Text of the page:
Day of Museum Archaeology

A day of archaeology, as previously eluded the world of Museum Archaeology inevitably takes you into other spheres. On the face of the Archaeology collections of the Museum of London, including the London Archaeological Archive and Research Centre (LAARC) and the Centre for Human Bioarchaeology (CHB) should be enough for any day. The job brings you into contact with a host of other related and not so related matters.

Recently we had sixty interns form Bloomberg to learn about Roman London and have after hours access to the gallery.  So perhaps the first question is why?  Bloomberg are the client for Museum of London Archaeology (MoLA) excavations in the Walbrook Valley, and although the excavations are largely complete its important to carry on the conversations with Bloomberg, and speaking to a group of interns puts this major MoLA programme and its place in a wider Roman London landscape into the minds of people some of which may be the first occupants of the new building.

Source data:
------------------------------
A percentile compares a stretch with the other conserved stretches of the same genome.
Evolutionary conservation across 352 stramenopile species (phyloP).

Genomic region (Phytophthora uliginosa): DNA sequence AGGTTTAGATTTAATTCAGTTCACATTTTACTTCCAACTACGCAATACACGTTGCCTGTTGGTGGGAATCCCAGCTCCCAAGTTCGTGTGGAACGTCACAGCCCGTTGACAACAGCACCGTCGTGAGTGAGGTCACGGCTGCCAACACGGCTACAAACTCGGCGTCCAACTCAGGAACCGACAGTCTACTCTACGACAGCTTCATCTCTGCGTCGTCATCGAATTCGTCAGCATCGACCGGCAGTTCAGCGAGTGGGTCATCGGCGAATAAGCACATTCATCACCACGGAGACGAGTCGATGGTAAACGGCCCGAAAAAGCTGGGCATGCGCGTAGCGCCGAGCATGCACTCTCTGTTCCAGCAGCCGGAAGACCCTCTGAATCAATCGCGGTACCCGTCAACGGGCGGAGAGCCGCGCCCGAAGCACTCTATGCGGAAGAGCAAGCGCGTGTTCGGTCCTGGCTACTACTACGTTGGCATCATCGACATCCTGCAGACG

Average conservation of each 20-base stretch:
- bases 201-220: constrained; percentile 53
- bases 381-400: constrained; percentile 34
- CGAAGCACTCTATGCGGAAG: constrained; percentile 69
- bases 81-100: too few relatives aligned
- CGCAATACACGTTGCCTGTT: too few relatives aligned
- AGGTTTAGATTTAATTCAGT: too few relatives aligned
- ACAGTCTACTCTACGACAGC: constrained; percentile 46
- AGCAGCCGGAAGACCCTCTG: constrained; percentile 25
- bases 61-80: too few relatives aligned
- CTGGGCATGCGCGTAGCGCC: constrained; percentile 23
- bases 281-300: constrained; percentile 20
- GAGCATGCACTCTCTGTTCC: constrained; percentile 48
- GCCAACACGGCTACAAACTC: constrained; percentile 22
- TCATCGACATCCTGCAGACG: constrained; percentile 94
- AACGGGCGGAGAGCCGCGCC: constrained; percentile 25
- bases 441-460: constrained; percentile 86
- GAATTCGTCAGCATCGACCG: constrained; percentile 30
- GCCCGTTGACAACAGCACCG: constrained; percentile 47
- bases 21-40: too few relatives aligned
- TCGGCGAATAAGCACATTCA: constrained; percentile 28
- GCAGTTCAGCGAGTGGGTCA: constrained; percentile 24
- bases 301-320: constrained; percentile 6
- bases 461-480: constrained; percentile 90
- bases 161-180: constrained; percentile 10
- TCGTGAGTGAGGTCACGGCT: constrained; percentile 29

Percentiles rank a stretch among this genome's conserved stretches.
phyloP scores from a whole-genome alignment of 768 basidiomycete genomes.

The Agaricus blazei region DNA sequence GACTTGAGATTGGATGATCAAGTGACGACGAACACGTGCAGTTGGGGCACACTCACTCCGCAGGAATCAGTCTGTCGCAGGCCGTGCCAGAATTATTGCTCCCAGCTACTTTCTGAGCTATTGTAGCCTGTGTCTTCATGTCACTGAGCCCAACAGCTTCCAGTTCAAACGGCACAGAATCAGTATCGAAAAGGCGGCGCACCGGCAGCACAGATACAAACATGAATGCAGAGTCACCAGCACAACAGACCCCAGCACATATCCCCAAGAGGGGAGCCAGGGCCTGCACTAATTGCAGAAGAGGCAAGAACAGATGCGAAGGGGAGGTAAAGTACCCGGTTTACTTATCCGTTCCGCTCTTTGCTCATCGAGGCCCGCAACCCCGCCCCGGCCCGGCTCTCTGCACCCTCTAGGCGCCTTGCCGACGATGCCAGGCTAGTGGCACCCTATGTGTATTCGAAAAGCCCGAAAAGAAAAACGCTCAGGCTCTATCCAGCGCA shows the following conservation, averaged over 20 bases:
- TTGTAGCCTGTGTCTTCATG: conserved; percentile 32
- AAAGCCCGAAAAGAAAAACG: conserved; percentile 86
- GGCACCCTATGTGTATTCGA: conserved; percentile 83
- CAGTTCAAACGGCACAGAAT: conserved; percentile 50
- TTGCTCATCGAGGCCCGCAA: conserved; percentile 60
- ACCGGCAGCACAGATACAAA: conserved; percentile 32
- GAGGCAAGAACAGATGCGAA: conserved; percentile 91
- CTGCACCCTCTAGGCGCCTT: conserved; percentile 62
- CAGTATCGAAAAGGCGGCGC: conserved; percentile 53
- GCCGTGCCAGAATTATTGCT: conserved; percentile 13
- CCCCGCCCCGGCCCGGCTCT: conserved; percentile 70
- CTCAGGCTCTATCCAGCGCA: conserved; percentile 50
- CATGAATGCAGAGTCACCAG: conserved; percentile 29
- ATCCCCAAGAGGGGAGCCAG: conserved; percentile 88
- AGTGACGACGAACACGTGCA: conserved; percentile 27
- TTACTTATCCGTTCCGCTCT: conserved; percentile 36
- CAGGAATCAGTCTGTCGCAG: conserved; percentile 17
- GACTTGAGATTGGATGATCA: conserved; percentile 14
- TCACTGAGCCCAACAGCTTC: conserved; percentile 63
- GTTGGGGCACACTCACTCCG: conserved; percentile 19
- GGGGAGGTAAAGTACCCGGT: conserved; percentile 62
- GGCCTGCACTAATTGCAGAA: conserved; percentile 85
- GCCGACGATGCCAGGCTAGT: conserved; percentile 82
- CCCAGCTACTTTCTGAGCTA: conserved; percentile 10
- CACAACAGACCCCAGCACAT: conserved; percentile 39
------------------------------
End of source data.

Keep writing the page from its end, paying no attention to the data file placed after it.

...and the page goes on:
This week we saw the retirement party for Cath Ross, the Director of Collections and Learning Division, that public archaeology is part of at the Museum of London. There was a fine ‘eat less protein’ cake, possibly instructions I will not be following.

The position of archaeology within a division that includes Learning is vital, we have close links to our learning colleagues, this year’s training and community excavation had a huge input from learning, and flourished as a result. The evaluation revealed very high level of satisfaction form both community and training excavation.

How could Day of Archaeology be complete without @adamcorsini running LAARC bingo at Eagle Wharf Road. Folk in the twittersphere call out shelf numbers, and Adam and others investigate and disseminate what is on the shelf in the world’s biggest archaeological archive. The results of the bingo can be seen here

It just under lines what a great job the LAARC staff do, they are not specialists in any of these material types, but know London archaeology and have a broad subject knowledge and can engage at the drop of a hat.

Onwards with what to do the CHB database, I guess you osteologists out there still want to see all this top quality data on line?